Inc. ("Herson's"). Herson's had entered into these and other contracts in the process of decorating its new automobile showroom in Rockville, Maryland. Herson's filed an answer, counterclaim, and a cross-claim against an interior design consultant named Phyllis Pinchuck with whom Herson's had contracted to decorate the showroom. Herson's alleged that Pinchuck failed to fulfill her contract's specifications as to the furnishings and floor tiles that Herson's wanted installed in its showroom. Pinchuck counterclaimed against Herson's and also filed a third-party complaint against Park Rug Co., Inc. ("Park Rug"), the supplier of the floor tiles, alleging that any dissatisfaction that Herson's had with Pinchuck due to the floor tiles was a result of Park Rug's misrepresentations and breaches of warranty.
Under a stipulation between Pinchuck and Herson's, Herson's counterclaim against Pinchuck was dismissed, as was Pinchuck's claim against Park Rug. However, Herson's had by this time filed its own cross-claim against Park Rug, alleging the same causes of action as Pinchuck had raised in her third-party complaint. Park Rug in turn impleaded Roesel-Heck Co., Inc. ("Roesel-Heck"), a distributor of floor tiles, alleging that Herson's dissatisfaction with the floor tile installed in its showroom was due to the conduct not of Park Rug but of Roesel-Heck.
Thus, at this point, the court is presented with two essentially distinct sets of facts: the first concerns the contractual relationship between the original plaintiff, DBI, and the original defendant, Herson's, and includes warranty and payment issues as to those goods (furniture, cabinets, and partitions). The second set of facts concerns the relationship between Herson's and those companies who engaged to order, supply, and install floor tile in the new Herson's showroom, namely Park Rug and Roesel-Heck. The only apparent connection between these two sets of facts is that both are related to Herson's decoration of its Rockville showroom. The claim from which the tile related claims arose, which was Herson's claim against Pinchuck, has now been dismissed, and the tile actions are now wholly unrelated to the facts and legal issues surrounding the initial action between DBI and Herson's.
II. The Motions to Strike or Sever
Both Roesel-Heck and Park Rug seek to have Herson's claims against them severed to be tried separately from the 'main action' -- that between DBI and Herson's. Roesel-Heck moves to strike the claims against it, or in the alternative to sever these claims from the main action. In support of these motions, Park Rug and Roesel-Heck assert that the facts in the two sets of actions are unrelated, save for the common element of the Herson's showroom. In addition, Roesel-Heck states that discovery was scheduled to be completed by September 15, 1986, and that this did not give the third-party defendants ample time, since they were not served until July, 1986. Roesel-Heck contends that if Herson's cross-claim against it is not stricken, Roesel-Heck will implead still another party, AMITCO, which Roesel-Heck contends is the manufacturer of the allegedly defective tile. This would further complicate the case. Accordingly, Park Rug and Roesel-Heck urge the court to exercise its discretion either to strike the Park Rug claim against Roesel-Heck, or to sever the Park Rug/Roesel-Heck actions to be tried separately, after completion of the DBI/Herson's action.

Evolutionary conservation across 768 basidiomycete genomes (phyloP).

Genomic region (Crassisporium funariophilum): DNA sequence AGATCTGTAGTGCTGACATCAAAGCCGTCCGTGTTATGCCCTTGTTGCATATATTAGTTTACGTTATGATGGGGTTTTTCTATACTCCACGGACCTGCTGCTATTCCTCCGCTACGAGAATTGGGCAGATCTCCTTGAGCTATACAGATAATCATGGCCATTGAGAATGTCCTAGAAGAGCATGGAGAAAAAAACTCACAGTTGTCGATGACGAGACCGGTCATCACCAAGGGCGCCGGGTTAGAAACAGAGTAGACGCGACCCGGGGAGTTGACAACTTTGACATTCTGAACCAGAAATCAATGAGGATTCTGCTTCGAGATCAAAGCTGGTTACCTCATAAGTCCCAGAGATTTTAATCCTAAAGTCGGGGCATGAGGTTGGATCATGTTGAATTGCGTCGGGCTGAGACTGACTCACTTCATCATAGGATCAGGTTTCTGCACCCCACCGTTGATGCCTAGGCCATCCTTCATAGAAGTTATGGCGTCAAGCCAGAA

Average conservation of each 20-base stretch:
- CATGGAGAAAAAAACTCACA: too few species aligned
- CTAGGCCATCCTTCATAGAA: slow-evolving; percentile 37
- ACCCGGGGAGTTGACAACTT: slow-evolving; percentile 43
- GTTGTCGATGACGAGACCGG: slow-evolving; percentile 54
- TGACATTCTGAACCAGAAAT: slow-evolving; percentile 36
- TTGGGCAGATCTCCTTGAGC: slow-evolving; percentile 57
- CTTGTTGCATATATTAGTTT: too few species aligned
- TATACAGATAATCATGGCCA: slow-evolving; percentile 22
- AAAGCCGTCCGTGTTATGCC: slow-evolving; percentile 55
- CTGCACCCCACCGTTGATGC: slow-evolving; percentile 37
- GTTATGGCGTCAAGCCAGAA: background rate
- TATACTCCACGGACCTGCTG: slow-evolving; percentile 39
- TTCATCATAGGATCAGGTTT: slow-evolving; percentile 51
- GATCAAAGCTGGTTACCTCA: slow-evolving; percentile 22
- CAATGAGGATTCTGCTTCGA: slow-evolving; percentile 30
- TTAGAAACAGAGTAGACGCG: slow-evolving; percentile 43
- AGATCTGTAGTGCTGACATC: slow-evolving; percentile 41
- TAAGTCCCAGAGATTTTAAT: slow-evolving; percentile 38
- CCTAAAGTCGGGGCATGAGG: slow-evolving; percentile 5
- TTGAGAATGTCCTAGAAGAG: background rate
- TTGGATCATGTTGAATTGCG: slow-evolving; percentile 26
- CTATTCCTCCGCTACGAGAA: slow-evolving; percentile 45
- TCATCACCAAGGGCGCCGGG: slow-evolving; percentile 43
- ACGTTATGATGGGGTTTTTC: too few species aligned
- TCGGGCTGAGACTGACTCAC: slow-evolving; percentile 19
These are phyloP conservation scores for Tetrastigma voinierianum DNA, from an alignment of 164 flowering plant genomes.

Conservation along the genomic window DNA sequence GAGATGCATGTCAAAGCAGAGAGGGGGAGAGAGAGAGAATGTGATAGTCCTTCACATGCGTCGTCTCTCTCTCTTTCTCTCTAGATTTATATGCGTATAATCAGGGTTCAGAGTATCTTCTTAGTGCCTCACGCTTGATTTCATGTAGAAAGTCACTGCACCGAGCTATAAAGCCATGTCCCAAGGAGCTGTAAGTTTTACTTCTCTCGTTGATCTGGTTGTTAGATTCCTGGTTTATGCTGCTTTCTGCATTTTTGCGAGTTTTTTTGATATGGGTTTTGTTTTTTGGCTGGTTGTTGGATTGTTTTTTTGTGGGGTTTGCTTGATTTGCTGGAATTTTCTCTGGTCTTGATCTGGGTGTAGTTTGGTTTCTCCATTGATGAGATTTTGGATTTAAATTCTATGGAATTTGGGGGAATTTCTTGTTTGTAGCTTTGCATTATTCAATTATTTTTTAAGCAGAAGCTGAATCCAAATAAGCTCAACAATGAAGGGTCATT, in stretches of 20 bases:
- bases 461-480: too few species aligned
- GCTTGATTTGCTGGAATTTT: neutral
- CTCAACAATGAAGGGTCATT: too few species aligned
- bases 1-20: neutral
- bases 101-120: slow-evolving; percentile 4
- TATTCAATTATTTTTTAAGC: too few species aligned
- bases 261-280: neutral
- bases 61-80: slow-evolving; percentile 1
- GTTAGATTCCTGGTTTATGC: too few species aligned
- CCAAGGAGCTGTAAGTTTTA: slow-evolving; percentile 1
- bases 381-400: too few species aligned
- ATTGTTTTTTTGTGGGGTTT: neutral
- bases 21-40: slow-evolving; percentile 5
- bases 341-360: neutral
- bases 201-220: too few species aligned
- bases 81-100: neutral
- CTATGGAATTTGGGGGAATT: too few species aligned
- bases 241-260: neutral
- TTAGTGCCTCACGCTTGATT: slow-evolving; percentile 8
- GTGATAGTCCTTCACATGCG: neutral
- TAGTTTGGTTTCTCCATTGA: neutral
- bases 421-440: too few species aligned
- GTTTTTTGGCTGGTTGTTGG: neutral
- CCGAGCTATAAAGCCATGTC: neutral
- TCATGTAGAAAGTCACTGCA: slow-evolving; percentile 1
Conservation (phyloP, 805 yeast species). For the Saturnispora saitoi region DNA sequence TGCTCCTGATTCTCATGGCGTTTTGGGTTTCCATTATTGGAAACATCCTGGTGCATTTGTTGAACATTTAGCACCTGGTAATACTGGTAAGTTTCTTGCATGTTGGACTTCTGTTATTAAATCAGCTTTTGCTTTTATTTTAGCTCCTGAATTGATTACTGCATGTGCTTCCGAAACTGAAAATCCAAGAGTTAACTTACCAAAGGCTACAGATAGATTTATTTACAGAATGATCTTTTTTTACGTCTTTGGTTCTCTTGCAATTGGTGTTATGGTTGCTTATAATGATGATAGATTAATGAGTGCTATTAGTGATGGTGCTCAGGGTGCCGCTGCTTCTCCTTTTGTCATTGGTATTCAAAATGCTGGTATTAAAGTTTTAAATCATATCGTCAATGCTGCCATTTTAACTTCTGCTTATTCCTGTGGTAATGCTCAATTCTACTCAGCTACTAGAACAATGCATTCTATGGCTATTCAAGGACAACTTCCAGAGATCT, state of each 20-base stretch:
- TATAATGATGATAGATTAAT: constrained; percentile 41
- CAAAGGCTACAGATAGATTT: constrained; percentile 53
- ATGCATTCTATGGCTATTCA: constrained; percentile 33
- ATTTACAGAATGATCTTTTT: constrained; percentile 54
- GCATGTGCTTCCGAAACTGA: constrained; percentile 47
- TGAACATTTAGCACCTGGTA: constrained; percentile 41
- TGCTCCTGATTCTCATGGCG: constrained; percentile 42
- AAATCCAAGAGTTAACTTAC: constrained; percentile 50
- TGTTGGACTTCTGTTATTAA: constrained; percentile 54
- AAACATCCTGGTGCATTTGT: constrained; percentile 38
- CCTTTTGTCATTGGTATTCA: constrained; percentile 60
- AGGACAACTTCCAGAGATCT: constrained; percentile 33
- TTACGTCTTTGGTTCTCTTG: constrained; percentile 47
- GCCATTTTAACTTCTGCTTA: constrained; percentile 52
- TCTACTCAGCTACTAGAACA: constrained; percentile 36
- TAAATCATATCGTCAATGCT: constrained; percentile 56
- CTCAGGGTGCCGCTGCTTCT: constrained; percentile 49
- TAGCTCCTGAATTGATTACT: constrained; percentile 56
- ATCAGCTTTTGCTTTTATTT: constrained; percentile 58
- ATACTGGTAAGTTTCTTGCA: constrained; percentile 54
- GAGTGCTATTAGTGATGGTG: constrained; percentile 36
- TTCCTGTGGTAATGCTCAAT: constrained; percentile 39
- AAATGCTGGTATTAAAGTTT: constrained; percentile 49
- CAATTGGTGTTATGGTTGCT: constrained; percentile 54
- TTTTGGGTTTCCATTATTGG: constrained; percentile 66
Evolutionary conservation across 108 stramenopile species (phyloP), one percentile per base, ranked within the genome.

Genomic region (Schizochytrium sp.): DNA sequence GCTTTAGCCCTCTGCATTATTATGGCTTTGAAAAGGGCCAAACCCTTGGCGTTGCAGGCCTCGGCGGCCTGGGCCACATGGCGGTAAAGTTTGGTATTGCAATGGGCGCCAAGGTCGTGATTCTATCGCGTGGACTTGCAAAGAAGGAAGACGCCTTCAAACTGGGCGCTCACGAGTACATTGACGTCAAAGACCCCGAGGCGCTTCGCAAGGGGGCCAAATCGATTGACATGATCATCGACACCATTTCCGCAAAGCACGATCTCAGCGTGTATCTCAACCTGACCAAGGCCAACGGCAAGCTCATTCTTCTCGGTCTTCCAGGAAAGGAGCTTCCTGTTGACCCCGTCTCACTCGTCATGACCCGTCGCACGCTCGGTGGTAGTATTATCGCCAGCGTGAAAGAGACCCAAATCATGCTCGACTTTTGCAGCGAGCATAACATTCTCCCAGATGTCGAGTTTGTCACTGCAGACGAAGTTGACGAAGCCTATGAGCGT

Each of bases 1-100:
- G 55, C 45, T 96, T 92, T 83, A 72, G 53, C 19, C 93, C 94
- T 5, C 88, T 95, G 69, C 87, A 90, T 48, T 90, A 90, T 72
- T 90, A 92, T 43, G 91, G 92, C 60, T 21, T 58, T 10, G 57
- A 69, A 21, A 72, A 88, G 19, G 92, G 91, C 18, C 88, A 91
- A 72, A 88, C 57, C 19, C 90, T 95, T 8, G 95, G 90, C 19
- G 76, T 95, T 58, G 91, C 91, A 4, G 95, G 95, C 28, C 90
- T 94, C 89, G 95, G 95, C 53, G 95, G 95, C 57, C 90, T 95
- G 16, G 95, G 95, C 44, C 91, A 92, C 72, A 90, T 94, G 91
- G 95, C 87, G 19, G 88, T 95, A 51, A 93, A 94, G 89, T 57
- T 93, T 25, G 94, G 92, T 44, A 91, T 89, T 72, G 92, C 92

In response, Herson's argues that the facts are sufficiently related to make it judicially economical for the court to hear all the cross-claims together with the original contract action. However, Herson's arguments are not sufficient to outweigh the fact that the floor tile action is wholly unrelated to that between DBI and Herson's. Herson's action against Park Rug, and Park Rug's action against Roesel-Heck, while originally proper cross-claims stemming from Pinchuck's impleading of Park Rug for her liability to Herson's, are now not properly before the court and should be stricken. Neither Park Rug nor Roesel-Heck "is or may be liable" to Herson's for any part of plaintiff DBI's claim against Herson's, and thus defendant Herson's could not have brought them in under Fed. R. Civ. P. 14. Similarly, Herson's claim is not "against a co-party arising out of the transaction or occurrence that is the subject matter either of the original action or of a counterclaim thereto" under Fed. R. Civ. P. 13(g). See American National Bank and Trust Co. of Chicago v. Bailey, 750 F.2d 577, 581 (7th Cir. 1984)(Rule 13(g) cross-claim must either arise out of the same transaction or occurrence as the main action, or be related to the property that was the subject of the main action). Indeed, Park Rug is not even a co-party of Herson's now that Pinchuck's action against it has been dismissed.
Further, severing the floor tile actions would necessarily result in a dismissal, since Herson's, Park Rug, and Roesel-Heck are all Maryland residents. The court would lack subject matter jurisdiction over these nondiverse actions if they Were severed from the DBI/Herson's claims. It is only as ancillary claims that they are in federal court. As the Court of Appeals for the District of Columbia Circuit has noted:
The rationale which allows federal courts to exercise jurisdiction over such state-law claims is that a sufficiently close nexus exists between those claims and the federal claim properly before the court that effective vindication of the latter requires allowing a party to bring the state and federal claims in one suit.